WASHINGTON (Reuters) - Federal Reserve Chairman Ben Bernanke and other top U.S. regulators will appear before the Senate Banking Committee next week to discuss the implementation of the Dodd-Frank financial reform law, the committee announced on Thursday.
Bernanke will be joined on February 17 by Federal Deposit Insurance Corp Chairman Sheila Bair, Securities and Exchange Commission Chairman Mary Schapiro, Commodity Futures Trading Commission Chairman Gary Gensler and acting head of the Office of the Comptroller of the Currency John Walsh.
The committee is billing the hearing as a six-month checkup on the law, which was enacted in July.
This is the second time this crew of regulators has appeared before the panel to discuss Dodd-Frank since its passage in July 2010, having first testified in September.
But next week regulators will be offering their views in a much different political environment.
The House of Representatives is now controlled by Republicans and while Democrats still control the Senate they lost seats in the November election.
House Republicans have stopped short of calling for Dodd-Frank’s repeal but they have made clear they hope to influence its implementation through hearings and the budget process.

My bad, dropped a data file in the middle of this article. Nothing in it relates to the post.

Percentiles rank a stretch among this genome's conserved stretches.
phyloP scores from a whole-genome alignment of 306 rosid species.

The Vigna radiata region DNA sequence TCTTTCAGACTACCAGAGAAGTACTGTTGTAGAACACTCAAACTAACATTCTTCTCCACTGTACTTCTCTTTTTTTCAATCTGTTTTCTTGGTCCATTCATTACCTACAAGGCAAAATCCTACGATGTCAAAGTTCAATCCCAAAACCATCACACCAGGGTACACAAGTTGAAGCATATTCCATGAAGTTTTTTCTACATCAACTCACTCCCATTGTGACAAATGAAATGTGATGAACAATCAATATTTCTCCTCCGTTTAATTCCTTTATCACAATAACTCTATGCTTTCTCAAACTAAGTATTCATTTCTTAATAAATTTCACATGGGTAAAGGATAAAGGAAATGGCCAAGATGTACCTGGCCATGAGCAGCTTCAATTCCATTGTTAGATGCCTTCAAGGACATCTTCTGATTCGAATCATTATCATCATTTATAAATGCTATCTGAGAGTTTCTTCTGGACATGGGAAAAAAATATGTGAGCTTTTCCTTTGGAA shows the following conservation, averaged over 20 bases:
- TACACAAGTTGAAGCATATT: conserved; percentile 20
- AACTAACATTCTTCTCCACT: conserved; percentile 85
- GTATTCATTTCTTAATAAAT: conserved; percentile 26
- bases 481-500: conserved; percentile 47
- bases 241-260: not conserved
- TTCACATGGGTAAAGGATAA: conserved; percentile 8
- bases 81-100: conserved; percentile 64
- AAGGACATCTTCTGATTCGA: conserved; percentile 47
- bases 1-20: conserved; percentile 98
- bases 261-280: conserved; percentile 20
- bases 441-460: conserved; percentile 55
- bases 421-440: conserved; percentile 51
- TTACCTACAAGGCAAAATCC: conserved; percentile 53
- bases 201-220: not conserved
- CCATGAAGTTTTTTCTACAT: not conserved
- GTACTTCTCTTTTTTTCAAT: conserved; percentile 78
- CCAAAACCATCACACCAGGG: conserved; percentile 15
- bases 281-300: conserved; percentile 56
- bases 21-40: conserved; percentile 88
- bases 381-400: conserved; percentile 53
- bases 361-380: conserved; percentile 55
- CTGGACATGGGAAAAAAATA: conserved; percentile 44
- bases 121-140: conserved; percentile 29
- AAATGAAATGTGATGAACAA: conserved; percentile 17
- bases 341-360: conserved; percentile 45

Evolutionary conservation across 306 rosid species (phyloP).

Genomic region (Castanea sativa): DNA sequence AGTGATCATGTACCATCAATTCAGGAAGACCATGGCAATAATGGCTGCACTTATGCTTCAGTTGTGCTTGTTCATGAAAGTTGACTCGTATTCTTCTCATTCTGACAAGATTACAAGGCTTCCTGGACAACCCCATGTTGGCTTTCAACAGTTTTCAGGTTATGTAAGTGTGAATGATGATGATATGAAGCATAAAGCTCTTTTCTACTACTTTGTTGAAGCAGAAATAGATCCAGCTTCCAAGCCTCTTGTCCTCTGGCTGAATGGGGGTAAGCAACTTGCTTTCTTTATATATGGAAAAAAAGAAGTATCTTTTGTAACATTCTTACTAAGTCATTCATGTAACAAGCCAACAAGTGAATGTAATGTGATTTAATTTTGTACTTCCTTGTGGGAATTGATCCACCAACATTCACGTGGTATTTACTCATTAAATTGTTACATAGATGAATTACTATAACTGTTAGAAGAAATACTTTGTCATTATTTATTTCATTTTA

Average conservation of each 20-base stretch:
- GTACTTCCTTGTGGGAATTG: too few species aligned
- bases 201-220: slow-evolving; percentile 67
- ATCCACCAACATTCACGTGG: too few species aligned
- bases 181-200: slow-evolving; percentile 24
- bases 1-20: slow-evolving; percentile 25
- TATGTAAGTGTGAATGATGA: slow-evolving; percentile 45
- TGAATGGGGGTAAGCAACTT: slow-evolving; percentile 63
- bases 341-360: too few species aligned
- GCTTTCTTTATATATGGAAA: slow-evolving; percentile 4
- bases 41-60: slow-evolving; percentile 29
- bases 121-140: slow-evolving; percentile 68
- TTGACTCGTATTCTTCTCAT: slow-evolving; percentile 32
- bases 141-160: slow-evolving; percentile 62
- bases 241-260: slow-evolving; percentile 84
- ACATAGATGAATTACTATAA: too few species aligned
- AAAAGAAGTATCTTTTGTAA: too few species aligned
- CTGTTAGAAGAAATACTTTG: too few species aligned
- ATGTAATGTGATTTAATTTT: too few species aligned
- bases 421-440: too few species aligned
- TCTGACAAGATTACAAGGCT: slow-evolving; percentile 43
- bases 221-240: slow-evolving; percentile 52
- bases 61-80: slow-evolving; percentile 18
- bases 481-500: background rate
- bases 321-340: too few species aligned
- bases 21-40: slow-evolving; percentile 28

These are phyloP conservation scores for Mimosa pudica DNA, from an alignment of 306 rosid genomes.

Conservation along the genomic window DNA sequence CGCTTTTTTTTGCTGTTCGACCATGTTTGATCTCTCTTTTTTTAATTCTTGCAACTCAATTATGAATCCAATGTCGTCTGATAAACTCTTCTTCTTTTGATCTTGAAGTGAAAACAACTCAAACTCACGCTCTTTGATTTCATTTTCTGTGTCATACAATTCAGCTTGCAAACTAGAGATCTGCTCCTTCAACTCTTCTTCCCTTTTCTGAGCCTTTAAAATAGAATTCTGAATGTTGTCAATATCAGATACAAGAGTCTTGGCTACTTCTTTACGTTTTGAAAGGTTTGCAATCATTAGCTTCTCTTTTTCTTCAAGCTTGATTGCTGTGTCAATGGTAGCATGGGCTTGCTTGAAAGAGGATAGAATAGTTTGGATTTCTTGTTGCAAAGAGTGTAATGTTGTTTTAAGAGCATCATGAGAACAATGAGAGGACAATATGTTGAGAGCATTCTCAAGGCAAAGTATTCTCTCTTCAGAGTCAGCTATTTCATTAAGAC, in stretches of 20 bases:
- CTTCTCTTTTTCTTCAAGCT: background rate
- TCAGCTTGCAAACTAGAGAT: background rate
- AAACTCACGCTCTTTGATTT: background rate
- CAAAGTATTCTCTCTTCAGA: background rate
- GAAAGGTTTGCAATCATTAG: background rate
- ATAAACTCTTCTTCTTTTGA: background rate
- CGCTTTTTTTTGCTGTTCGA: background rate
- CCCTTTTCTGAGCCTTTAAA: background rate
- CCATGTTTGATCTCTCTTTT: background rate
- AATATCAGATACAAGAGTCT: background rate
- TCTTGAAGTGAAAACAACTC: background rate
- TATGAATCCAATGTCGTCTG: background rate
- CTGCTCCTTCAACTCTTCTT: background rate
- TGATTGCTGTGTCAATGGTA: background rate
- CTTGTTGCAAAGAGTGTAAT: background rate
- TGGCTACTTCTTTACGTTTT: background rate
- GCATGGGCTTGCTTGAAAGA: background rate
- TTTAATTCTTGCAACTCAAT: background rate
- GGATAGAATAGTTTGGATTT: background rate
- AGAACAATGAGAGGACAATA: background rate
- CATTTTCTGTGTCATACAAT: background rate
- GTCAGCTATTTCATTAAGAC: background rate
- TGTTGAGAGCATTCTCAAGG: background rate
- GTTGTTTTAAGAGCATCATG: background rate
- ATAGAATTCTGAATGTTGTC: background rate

Next week the House Financial Services panel will start hearings on the law. It is tentatively scheduled to examine changes to the regulation of derivatives as well as a provision in the law that limits the amount of fees banks can charge merchants when a debit card is used.
With Republicans looking to poke holes in Dodd-Frank, the Senate hearing will provide key regulators the chance to defend their implementation of the law.
The CFTC in particular has been criticized for pushing out a flurry of rules in a disjointed manner, while still missing deadlines set out in Dodd-Frank.
Reporting by Dave Clarke, Editing by Carol Bishopric and Matthew Lewis